Donald Trump plans return to Arizona for January rally in Florence
Donald Trump will return to Arizona in January for a rally in Florence, as the ex-president moves to insinuate himself in the state's politics ahead of the mid-term elections, including a fight over Sen. Mark Kelly's Senate seat.
In a statement from his "Save America" political action committee, Trump announced that he will be in Florence on Jan. 15 at the Country Thunder Festival Grounds.
The event is scheduled several days after a press conference that the ex-president scheduled on Jan. 6—the year anniversary of the violent insurrection at the U.S. Capitol, when thousands of his supporters marched to Congress to halt the nation's election procedure, smashing windows, stealing furniture and computer equipment, and attacking Capitol Police officers.
Fallout from the insurrection has included federal charges against dozens of Trump supporters, as well as a congressional investigation that remains ongoing. In fact, Trump aide Steve Bannon was found in contempt for defying the Jan. 6 probe, and that congressional committee has sought contempt charges against Mark Meadows, Trump's former White House chief of staff.
Text messages presented by the committee show that Trump was aware of the mob's violence in the Capitol building, and that several people in Trump's orbit, including one of his sons, pushed the ex-president to speak out. Other messages show that members of Congress were "under siege" at the Capitol, and his vice president was ushered out under a protective detail.
Thrown off Twitter and with Trump's own "social media platform" — which he ballyhooed — instead being aborted when it was mocked as nothing more than a basic blog, the ex-president has used his Save America PAC's email list to ceaselessly hammer at President Joe Biden and engage in conspiracy-mongering about his loss in the 2020 election. This has including his support of the so-called "audit" of the election results in Maricopa County, which eventually conceded that Trump might've actually lost by a slightly larger margin against Biden than originally thought.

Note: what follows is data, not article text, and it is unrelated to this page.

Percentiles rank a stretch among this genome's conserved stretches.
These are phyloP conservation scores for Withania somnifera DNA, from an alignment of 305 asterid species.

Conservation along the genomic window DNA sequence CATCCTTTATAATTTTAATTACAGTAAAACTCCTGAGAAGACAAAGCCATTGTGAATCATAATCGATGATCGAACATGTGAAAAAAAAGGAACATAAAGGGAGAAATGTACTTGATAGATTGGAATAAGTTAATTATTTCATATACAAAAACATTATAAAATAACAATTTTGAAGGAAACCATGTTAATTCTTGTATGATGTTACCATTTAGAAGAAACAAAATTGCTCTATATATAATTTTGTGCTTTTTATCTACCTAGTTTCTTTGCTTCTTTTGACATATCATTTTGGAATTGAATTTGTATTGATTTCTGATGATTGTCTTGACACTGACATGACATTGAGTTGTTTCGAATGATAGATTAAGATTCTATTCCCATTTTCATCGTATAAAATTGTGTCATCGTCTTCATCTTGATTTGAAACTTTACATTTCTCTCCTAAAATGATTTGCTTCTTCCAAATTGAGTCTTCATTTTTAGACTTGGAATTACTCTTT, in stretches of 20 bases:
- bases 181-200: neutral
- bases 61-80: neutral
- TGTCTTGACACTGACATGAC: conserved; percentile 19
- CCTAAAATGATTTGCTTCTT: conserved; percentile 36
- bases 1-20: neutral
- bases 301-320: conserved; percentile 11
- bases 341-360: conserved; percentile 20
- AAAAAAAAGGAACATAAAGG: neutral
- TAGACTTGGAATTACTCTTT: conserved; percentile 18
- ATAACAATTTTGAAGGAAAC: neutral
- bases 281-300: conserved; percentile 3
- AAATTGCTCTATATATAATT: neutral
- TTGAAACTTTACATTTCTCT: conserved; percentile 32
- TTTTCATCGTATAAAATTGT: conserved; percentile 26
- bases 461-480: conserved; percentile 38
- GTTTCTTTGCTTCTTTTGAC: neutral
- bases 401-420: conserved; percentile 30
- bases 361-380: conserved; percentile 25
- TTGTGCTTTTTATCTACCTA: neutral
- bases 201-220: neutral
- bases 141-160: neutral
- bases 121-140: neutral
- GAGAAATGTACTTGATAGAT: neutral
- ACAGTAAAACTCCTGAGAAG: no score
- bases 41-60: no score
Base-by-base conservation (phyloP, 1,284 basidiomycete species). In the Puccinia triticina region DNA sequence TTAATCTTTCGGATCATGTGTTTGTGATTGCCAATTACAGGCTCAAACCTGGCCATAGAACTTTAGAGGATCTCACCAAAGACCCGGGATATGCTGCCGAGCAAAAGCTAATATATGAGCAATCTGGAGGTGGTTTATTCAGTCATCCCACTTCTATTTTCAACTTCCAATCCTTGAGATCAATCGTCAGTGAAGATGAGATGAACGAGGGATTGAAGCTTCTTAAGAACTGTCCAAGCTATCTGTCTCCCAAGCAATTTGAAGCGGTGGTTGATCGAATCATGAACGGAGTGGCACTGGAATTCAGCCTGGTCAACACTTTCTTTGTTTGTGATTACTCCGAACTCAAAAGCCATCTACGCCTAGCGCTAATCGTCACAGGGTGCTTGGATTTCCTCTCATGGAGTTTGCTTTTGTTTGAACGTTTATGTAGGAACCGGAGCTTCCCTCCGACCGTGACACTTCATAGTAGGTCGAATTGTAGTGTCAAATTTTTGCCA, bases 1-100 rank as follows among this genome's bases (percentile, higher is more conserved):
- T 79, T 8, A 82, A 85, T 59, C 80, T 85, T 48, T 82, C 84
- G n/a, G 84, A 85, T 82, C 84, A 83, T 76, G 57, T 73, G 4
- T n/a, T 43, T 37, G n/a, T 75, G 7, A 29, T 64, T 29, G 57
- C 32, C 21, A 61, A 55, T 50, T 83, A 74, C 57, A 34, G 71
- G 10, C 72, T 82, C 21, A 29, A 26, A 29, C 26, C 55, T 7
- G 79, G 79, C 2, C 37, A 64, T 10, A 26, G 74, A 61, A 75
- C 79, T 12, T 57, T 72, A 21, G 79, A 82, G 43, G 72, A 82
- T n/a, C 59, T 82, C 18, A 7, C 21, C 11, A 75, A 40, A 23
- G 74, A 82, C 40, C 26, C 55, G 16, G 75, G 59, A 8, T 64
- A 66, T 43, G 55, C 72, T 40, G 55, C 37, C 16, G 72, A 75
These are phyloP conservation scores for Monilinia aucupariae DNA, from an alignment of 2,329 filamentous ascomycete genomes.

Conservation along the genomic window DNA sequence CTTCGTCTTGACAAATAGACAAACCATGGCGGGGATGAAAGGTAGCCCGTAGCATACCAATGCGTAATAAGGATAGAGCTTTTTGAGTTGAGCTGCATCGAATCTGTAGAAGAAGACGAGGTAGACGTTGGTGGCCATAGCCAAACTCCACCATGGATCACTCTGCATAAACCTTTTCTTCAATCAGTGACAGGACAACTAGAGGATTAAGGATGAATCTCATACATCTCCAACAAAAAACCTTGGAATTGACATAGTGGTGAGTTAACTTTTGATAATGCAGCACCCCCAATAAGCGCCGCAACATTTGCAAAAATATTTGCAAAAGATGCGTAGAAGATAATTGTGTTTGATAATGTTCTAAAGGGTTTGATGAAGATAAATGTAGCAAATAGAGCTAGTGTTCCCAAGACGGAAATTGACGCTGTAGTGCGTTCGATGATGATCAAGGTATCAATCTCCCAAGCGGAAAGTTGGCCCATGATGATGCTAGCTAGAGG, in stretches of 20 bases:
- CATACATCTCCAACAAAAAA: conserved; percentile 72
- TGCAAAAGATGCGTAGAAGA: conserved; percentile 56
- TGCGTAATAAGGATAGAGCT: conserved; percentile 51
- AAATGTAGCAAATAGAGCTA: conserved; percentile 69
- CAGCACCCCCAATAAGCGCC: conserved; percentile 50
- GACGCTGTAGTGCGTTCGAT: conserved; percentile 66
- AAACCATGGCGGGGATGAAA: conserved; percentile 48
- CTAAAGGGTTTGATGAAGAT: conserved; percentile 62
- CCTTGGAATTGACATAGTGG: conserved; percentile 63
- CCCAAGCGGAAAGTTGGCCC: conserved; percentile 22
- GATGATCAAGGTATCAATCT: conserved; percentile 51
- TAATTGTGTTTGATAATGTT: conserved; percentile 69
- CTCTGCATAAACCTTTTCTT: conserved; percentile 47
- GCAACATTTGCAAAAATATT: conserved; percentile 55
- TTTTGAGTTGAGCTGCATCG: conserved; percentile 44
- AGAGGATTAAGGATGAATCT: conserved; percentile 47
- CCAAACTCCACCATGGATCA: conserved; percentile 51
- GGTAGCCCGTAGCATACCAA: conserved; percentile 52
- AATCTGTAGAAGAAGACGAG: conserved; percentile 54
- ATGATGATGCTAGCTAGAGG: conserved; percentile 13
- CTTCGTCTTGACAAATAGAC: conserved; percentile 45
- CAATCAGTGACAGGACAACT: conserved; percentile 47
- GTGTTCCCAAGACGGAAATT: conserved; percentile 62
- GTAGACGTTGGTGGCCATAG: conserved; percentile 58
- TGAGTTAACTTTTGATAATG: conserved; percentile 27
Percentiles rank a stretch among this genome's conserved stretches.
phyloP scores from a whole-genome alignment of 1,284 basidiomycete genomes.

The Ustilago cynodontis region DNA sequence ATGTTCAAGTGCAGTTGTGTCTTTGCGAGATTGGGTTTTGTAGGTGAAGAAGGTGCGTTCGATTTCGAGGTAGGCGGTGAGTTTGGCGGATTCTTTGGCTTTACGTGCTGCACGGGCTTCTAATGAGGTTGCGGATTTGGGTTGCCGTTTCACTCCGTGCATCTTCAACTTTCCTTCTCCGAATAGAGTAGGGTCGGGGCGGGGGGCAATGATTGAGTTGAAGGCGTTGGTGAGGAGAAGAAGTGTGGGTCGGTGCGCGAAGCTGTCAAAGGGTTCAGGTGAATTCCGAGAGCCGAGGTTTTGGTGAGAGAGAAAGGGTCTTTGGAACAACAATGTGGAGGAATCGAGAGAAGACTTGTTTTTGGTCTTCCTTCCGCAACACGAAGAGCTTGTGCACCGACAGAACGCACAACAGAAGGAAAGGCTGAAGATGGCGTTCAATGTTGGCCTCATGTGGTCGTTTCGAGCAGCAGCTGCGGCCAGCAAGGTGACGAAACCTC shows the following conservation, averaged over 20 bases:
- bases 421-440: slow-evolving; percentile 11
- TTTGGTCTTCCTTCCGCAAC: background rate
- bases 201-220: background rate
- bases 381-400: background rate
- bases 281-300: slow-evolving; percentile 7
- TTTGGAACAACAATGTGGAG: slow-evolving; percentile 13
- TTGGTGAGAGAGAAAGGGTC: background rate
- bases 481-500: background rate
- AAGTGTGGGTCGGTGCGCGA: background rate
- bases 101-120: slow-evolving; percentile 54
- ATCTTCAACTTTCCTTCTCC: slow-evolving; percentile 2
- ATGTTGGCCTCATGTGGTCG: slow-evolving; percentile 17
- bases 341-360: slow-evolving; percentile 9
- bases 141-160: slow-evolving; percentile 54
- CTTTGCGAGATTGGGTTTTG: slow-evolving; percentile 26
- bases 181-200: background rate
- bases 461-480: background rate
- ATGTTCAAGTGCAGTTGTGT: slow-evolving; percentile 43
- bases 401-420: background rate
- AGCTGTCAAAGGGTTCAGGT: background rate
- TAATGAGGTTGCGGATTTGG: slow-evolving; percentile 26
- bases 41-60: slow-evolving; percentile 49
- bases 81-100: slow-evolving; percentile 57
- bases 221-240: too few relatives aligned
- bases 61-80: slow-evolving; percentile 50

Trump even used his PAC to weigh in on the choice of an agriculture commissioner in Texas.
Even without Twitter or the White House, Trump has moved to become a central part of Arizona's 2022 election, involving himself in the U.S. Senate campaign as Sen. Kelly strives for a full-term against a raft of Republican opponents, including Arizona Attorney General Mark Brnovich and Blake Masters.
In November, Trump called out Brnovich, pushing him to look at the the 2020 election, which he baselessly called "rigged and stolen."
"People are very upset in Arizona that it is all taking so long, especially when the findings of the State Senate’s Forensic Audit were so conclusive," Trump claimed.
In fact, after six months and $6 million, the audit found that Trump lost Arizona by 45,469 votes. Trump also has moved forward claiming that there were 35,000 "fictitious votes" in Pima County.
"The people of Arizona are anxiously awaiting the decision of the attorney general," Trump claimed.
During November, Trump also hosted a fundraiser at his resort for Republican Senate candidate Masters, and Kari Lake—a former Phoenix-area television reporter turned Republican candidate for governor.
Trump also finds himself at odds with his own supporters over the vaccine. A week ago, he told a crowd of supporters that he received a booster against COVID-19, and faced a smattering of boos from his audience.